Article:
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Randomized Comparative Trial for Persistent Pain in Spinal Cord Injury: Acupuncture vs Aspecific Needle Skin Stimulation

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ClinicalTrials.gov Identifier: NCT03170557
Recruitment Status : Recruiting
First Posted : May 31, 2017
Last Update Posted : December 17, 2018
Sponsor:
Collaborator:
Associazione Medici Agopuntori Bolognesi (A.M.A.B.)
Information provided by (Responsible Party):
Montecatone Rehabilitation Institute S.p.A.

May 26, 2017
May 31, 2017
December 17, 2018
September 25, 2017
August 2019   (Final data collection date for primary outcome measure)
Pain reduction [ Time Frame: Baseline (initial visit); session 6 (3 weeks); closing session 12 (6 weeks); follow-up 1 (3 weeks after closing session 12) ]
Pain reduction of at least 2 points on the NRS scale
Same as current
Complete list of historical versions of study NCT03170557 on ClinicalTrials.gov Archive Site
  • Persistence of pain reduction in Acupuncture arm [ Time Frame: Follow-up 2 (9 weeks after closing session 12) ]
    Pain reduction of at least 2 points on the NRS scale
  • Reduction of drugs intake [ Time Frame: Baseline (initial visit); session 6 (3 weeks); closing session 12 (6 weeks); follow-up 1 (3 weeks after closing session 12); follow-up 2 (9 weeks after closing session 12) ]
    Intake reduction of antalgic, hypnotic and anxiolytic drugs (number and dosage)
  • Reduction of Anxiety/Depression [ Time Frame: Baseline (initial visit); closing session 12 (6 weeks); follow-up 1 (3 weeks after closing session 12); follow-up 2 (9 weeks after closing session 12) ]
    Reduction of anxiety/depression symptoms, assessed by Hospital Anxiety and Depression Scale
  • Reduction of pain interference on sleep and quality of life [ Time Frame: Baseline (initial visit); closing session 12 (6 weeks); follow-up 1 (3 weeks after closing session 12) ]
    Reduction of pain interference on sleep and quality of life, assessed by Multidimensional Pain Inventory scale, Part 1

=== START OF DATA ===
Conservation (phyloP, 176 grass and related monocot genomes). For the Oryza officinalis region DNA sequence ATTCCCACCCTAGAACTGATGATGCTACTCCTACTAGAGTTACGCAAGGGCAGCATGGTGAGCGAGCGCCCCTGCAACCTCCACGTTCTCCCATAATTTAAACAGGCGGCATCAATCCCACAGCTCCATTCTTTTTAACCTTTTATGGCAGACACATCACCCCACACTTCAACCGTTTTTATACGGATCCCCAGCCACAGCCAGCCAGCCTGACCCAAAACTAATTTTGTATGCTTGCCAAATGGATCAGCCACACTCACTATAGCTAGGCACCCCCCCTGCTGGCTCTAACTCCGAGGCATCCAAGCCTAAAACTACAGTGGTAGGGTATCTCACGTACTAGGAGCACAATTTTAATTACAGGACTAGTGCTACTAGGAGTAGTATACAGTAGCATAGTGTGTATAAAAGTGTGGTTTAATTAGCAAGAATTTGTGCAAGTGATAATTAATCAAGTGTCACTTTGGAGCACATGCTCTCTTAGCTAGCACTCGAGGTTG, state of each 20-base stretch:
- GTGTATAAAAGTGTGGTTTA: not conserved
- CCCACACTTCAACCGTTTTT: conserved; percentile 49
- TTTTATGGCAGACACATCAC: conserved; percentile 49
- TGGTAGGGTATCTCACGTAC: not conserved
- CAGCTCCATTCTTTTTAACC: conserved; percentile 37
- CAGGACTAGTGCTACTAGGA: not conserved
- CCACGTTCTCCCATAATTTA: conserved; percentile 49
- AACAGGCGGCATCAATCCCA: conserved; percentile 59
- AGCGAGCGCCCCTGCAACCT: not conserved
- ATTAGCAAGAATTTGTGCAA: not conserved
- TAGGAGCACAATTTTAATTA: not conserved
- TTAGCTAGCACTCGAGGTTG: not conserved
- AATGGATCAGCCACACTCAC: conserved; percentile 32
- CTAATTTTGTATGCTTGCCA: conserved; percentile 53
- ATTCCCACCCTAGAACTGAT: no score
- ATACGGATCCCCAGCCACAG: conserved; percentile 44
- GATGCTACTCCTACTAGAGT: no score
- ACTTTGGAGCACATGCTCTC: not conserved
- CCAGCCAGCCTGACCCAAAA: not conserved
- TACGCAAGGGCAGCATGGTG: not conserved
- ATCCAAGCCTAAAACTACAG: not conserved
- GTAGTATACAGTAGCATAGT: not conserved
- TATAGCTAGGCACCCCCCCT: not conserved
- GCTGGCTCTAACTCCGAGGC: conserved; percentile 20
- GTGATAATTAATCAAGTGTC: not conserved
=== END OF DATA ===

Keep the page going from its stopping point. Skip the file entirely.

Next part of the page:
• Improvement of quality of life [ Time Frame: Baseline (initial visit); closing session 12 (6 weeks); follow-up 2 (9 weeks after closing session 12) ]
    Increase of participation in family and social life, assessed by Multidimensional Pain Inventory scale, Part 2
Same as current
  • Patient satisfaction [ Time Frame: Closing session 12 (6 weeks) ]
    Assessment of patient satisfaction after antalgic treatment by an in-house developed ad-hoc questionnaire
  • Adverse events [ Time Frame: Session 6 (3 weeks); closing session 12 (6 weeks); follow-up 1 (3 weeks after closing session 12) ]
    Recording possible adverse events attributable to the experimental treatments
Same as current
 
Randomized Comparative Trial for Persistent Pain in Spinal Cord Injury: Acupuncture vs Aspecific Needle Skin Stimulation
A Randomized, Double Blind, Comparative Trial to Assess the Efficacy of Traditional Acupuncture vs Aspecific Needle Skin Stimulation for Persistent Pain in Subjects With Spinal Cord Injury
Pain is one of the most common problems in patients with spinal cord injury (SCI) and persistent pain (that can be of different origin: nociceptive, neuropathic or mixed) is often poorly responsive to pharmacological therapy. Attention has been paid to the use of non-pharmacological therapies and interventional techniques in treating pain in other clinical conditions, and acupuncture has been the treatment most used and appreciated for its effectiveness. However, only few studies are available on the use of acupuncture in SCI patients. The present randomized, comparative trial aims to clarify the efficacy of traditional acupuncture vs. aspecific needle skin stimulation in treating persistent pain in subjects with spinal cord injury, by overcoming the biases reported in previous studies.

About 67% of patients with spinal cord injury (SCI) experience painful symptoms in the course of life after injury and a third evaluates the pain as "severe", with a significant impact on quality of life, due to limitations in daily activities and autonomy. Persistent pain can be of different origin and may be nociceptive, neuropathic or mixed. However, it is often poorly responsive to pharmacological therapy. For some years, attention has been paid to the use of non-pharmacological therapies and interventional techniques in treating pain, and acupuncture has been the treatment most used and appreciated for its effectiveness. Only two studies on the use of acupuncture in SCI patients were included in the only Cochrane review available, dated 2014. Such studies, focusing on the painful shoulder syndrome and, therefore, on skeletal muscle pain, show a "non-superiority" of acupuncture compared to sham acupuncture treatment or Trager approach. However, the review does not come to any clear conclusions on the effectiveness of intervention because of the small number of cases and high risk of bias.